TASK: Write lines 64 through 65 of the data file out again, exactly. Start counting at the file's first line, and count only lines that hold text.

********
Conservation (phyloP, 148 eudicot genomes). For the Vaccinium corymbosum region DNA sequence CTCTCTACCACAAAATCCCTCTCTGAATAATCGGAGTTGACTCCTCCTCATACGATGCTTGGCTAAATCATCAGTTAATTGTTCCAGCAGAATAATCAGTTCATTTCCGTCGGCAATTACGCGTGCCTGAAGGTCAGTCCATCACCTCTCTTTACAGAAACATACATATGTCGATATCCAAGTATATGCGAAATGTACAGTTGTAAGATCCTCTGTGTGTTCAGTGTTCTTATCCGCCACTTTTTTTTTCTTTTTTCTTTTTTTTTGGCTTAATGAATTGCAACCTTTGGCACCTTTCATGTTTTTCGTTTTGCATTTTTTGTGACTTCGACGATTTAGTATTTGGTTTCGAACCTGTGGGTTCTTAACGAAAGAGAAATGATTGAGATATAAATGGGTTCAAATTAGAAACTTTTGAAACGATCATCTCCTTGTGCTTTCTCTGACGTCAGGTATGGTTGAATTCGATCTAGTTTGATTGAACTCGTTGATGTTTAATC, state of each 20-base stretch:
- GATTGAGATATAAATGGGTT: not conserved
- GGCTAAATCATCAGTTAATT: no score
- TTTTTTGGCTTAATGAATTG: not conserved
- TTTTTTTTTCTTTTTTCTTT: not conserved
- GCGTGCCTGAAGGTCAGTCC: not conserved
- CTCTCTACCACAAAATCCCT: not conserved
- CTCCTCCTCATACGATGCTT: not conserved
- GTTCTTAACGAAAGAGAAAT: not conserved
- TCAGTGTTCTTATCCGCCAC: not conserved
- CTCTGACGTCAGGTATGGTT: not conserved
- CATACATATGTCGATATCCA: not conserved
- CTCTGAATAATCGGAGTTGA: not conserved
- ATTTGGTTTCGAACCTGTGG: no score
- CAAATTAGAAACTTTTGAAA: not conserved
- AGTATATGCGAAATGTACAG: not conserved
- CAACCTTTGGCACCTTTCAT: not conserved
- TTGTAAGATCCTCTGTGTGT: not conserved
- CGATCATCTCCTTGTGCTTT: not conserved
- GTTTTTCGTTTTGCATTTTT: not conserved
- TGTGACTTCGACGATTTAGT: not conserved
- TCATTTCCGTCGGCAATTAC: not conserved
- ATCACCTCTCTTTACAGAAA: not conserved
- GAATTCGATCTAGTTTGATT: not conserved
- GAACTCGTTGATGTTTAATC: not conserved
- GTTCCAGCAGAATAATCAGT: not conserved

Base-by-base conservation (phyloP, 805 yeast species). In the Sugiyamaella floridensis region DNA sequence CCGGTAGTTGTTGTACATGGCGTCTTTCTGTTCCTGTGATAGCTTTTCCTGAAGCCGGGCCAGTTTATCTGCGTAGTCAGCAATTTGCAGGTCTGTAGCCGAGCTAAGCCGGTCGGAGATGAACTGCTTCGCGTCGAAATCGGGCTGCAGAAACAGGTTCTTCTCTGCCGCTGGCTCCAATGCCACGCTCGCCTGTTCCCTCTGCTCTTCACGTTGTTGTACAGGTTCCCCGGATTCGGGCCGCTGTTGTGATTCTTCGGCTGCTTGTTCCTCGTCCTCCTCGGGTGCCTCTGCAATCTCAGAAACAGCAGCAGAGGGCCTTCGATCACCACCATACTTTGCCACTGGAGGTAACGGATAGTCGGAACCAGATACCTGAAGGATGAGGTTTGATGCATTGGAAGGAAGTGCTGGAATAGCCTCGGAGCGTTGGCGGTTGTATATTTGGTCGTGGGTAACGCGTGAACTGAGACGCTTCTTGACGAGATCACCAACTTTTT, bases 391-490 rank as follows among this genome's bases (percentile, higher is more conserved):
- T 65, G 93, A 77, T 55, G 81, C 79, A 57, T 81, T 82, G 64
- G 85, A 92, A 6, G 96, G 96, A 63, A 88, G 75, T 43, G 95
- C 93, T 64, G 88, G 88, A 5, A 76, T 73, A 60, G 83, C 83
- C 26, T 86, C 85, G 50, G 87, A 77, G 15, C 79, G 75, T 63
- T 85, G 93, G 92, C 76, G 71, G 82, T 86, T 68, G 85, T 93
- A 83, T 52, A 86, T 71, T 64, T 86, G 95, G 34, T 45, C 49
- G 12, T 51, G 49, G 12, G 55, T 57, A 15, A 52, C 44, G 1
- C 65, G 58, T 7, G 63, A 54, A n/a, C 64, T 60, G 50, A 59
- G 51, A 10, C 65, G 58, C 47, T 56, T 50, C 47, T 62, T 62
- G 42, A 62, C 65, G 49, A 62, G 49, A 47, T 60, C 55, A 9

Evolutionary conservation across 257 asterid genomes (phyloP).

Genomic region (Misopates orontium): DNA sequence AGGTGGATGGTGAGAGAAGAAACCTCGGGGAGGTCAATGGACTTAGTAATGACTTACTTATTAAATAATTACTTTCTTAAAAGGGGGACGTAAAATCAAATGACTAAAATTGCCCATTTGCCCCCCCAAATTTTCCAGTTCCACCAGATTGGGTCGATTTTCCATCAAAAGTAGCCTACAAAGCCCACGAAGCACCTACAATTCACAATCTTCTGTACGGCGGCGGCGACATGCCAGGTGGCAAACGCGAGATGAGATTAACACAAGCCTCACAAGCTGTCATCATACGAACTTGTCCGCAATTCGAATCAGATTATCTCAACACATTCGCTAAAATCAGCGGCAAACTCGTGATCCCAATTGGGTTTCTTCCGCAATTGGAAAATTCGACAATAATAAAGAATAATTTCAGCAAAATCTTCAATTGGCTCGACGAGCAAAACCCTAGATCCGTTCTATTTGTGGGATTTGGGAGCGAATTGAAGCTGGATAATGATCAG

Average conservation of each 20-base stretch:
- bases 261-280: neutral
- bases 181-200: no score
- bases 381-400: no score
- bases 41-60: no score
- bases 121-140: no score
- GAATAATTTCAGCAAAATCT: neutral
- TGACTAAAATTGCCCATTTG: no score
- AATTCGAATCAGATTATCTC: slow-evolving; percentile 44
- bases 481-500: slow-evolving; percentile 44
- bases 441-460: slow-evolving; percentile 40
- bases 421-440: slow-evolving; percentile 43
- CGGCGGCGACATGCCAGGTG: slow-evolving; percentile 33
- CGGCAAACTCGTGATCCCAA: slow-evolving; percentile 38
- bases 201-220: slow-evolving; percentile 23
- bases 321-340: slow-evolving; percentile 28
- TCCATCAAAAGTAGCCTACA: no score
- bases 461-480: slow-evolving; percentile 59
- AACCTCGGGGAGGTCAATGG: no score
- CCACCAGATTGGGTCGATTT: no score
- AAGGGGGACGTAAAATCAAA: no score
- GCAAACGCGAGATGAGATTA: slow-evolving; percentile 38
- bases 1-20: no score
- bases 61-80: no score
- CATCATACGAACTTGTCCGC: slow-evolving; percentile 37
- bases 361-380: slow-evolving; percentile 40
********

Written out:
- CATCATACGAACTTGTCCGC: slow-evolving; percentile 37
- bases 361-380: slow-evolving; percentile 40